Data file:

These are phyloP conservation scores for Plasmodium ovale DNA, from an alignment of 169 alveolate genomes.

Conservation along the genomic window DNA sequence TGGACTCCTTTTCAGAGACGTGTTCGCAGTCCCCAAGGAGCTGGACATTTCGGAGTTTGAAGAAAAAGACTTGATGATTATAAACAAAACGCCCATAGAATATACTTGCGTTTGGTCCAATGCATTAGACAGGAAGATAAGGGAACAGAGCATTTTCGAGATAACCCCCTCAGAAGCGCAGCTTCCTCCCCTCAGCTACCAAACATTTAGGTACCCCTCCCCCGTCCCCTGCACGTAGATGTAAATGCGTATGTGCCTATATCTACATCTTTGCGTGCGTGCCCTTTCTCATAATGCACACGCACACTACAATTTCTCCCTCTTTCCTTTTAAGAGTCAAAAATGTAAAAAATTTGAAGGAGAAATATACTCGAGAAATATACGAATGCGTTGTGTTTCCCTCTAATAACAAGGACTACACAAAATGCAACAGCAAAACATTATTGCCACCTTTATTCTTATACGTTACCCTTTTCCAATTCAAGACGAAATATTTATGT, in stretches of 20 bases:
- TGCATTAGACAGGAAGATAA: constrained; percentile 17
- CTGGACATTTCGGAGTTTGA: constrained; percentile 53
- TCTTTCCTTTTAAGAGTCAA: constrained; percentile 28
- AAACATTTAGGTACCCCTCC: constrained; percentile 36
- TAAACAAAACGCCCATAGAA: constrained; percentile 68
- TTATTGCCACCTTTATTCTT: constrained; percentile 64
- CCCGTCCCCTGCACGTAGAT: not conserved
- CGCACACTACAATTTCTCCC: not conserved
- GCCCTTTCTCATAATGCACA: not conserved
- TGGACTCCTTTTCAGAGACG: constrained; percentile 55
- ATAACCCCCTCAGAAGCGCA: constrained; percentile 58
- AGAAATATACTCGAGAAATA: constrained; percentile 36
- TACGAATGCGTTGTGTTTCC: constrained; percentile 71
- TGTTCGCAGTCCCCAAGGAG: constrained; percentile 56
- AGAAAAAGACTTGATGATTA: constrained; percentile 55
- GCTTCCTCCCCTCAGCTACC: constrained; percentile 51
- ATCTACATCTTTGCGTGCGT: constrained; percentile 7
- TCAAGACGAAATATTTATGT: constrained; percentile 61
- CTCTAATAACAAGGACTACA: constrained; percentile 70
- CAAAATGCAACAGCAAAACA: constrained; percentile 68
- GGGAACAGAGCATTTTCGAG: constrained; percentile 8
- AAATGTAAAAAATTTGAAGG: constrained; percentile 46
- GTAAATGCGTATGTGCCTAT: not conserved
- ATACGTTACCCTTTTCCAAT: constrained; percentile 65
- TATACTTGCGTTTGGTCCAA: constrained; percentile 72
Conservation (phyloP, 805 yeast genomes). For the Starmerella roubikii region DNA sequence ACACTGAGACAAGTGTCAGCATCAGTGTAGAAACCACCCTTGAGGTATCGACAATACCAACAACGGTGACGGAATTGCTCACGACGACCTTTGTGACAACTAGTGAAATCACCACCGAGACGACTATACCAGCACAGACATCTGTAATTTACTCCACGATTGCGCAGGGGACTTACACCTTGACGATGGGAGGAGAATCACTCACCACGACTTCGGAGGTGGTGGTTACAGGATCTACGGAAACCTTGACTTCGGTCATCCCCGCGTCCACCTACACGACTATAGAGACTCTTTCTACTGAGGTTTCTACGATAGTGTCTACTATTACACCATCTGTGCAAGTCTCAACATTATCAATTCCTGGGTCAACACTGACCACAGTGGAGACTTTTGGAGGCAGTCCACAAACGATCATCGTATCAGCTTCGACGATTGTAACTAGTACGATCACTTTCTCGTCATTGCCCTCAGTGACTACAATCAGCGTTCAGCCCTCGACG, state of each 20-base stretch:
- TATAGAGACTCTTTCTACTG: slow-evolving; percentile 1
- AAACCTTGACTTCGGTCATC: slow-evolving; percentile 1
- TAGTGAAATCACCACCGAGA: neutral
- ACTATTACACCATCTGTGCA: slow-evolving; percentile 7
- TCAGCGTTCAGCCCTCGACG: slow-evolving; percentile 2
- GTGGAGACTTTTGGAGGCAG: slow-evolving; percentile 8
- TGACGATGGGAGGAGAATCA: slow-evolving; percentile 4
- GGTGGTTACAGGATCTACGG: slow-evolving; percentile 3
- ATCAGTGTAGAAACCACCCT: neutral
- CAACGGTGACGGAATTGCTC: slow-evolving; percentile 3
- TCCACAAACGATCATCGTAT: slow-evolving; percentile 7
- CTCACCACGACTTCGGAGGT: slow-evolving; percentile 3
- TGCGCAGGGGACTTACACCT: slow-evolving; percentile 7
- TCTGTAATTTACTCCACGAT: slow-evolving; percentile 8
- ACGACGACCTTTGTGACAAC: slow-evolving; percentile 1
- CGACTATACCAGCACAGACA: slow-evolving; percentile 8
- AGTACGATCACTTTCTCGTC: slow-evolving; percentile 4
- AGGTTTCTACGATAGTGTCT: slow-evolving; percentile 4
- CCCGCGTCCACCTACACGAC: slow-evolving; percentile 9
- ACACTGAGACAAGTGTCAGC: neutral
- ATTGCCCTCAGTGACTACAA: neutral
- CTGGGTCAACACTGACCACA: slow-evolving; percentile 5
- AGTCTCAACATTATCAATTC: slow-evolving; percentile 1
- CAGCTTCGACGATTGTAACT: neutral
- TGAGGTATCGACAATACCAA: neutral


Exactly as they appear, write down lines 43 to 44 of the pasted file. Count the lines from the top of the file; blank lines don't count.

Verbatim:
- ACGACGACCTTTGTGACAAC: slow-evolving; percentile 1
- CGACTATACCAGCACAGACA: slow-evolving; percentile 8